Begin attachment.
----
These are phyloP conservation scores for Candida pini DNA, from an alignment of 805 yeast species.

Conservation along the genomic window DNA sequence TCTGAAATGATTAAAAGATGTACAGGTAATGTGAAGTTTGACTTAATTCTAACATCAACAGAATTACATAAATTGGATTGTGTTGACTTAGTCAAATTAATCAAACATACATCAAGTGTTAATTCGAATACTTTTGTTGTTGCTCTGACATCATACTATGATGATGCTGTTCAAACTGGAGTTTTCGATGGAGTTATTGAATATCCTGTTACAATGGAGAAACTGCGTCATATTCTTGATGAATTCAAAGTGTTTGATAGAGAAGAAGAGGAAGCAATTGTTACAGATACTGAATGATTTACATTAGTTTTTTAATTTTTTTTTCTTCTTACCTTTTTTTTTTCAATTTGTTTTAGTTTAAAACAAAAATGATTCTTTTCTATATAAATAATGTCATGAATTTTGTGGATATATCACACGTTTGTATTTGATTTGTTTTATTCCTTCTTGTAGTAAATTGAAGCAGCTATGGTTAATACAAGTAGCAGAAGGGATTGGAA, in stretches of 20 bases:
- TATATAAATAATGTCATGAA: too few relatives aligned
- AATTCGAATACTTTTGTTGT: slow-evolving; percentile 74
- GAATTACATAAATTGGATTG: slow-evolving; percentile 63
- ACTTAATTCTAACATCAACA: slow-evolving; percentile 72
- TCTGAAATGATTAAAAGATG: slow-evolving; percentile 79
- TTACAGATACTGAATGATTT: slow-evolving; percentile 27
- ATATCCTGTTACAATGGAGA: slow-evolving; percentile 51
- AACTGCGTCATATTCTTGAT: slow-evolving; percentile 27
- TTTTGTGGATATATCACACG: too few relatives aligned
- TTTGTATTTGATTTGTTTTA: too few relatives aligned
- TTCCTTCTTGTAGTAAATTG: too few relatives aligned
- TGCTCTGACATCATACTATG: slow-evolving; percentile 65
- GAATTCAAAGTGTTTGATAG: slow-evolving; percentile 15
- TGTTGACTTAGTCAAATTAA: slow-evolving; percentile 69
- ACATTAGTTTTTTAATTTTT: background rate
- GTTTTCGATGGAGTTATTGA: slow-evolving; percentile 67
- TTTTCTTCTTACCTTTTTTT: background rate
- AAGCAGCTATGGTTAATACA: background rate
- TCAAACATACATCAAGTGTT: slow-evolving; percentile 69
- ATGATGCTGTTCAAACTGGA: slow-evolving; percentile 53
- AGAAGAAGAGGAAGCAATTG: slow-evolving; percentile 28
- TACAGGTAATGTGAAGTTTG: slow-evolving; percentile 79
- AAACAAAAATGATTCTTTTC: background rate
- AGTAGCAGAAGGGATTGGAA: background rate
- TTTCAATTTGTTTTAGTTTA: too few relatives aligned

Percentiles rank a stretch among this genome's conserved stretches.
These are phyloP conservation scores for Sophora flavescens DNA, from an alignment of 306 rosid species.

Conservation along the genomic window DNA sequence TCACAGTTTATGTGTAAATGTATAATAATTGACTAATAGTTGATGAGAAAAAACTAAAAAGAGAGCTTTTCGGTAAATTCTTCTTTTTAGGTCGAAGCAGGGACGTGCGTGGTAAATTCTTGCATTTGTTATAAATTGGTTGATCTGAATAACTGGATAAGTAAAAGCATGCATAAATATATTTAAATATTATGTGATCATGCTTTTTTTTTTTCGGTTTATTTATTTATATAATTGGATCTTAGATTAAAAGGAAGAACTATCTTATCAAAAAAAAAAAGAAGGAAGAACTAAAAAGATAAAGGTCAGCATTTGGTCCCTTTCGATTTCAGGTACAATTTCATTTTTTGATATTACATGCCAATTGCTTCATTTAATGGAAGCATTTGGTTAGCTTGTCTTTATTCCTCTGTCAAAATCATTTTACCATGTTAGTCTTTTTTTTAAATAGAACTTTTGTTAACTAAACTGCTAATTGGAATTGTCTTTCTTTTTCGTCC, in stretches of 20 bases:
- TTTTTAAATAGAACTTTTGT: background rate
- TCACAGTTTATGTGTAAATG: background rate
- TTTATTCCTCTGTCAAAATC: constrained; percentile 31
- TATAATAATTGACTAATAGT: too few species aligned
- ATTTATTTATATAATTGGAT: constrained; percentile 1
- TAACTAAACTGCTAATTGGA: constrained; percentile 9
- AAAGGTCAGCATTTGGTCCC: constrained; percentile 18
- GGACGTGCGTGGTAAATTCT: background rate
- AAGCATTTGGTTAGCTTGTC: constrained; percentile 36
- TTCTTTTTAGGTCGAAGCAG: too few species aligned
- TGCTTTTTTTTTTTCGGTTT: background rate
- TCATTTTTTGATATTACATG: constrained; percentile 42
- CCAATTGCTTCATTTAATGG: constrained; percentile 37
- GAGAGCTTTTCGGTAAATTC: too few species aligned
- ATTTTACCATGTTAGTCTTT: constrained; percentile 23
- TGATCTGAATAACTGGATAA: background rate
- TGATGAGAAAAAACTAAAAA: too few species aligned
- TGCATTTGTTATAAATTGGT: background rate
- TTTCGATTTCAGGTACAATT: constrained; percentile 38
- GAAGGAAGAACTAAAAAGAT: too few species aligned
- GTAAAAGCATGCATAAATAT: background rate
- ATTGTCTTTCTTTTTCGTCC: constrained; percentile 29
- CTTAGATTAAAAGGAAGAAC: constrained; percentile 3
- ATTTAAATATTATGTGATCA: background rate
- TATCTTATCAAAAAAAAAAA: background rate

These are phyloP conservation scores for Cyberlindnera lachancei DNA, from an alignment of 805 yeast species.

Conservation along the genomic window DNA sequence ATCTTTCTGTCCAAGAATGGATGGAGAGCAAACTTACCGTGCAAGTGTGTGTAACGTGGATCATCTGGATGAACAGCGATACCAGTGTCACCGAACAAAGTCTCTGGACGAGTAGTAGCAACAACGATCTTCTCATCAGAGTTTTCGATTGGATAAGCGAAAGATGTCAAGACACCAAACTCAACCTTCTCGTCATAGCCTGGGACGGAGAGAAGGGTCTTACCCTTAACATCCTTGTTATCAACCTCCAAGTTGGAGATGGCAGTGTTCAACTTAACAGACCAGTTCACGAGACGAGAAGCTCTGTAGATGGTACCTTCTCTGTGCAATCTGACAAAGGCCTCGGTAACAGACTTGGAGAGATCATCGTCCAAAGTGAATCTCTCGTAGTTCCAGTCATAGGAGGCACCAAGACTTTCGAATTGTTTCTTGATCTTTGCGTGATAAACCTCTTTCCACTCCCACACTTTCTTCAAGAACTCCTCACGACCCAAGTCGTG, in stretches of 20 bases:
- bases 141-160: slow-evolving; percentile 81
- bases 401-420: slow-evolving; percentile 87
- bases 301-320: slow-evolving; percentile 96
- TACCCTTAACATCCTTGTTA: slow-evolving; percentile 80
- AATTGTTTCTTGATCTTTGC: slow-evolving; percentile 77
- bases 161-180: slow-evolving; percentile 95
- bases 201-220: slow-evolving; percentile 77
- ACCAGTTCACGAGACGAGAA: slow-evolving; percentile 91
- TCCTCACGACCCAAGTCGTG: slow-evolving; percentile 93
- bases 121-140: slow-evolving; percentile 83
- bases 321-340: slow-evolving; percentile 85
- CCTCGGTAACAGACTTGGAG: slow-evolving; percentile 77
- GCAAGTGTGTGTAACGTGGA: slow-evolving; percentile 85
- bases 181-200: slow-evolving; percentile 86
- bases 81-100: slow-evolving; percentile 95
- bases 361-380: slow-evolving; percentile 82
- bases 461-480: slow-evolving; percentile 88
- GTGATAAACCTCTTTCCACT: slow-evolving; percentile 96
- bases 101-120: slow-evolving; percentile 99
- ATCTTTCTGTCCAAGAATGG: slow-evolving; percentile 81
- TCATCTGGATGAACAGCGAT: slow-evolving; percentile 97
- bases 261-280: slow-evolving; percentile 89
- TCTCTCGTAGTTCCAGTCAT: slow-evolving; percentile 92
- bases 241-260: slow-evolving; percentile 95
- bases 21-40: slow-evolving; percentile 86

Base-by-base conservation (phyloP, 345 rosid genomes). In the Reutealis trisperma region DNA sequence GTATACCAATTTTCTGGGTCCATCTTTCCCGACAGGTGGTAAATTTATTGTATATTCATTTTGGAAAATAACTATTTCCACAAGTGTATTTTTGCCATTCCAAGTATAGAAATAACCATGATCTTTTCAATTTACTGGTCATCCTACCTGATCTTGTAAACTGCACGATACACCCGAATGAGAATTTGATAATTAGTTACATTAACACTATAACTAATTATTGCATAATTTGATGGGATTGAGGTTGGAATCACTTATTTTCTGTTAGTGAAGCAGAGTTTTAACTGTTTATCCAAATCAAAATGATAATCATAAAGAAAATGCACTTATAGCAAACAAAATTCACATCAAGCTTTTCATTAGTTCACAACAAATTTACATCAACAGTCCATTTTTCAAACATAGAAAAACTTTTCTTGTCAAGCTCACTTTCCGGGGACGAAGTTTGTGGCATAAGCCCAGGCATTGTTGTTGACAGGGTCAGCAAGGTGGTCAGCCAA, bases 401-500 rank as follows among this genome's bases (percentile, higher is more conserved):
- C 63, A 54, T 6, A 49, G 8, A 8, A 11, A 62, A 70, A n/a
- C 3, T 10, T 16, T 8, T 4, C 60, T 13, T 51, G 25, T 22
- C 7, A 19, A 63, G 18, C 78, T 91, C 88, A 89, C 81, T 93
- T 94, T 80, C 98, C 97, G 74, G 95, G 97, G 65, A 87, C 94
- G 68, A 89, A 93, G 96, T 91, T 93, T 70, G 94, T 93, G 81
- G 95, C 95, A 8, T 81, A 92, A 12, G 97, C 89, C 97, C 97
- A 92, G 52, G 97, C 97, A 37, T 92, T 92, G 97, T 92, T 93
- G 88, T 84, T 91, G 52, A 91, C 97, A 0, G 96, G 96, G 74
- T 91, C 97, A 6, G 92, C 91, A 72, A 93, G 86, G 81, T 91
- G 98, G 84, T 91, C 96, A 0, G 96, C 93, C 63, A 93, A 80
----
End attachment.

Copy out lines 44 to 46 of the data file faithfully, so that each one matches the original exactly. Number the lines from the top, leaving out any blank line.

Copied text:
- GAGAGCTTTTCGGTAAATTC: too few species aligned
- ATTTTACCATGTTAGTCTTT: constrained; percentile 23
- TGATCTGAATAACTGGATAA: background rate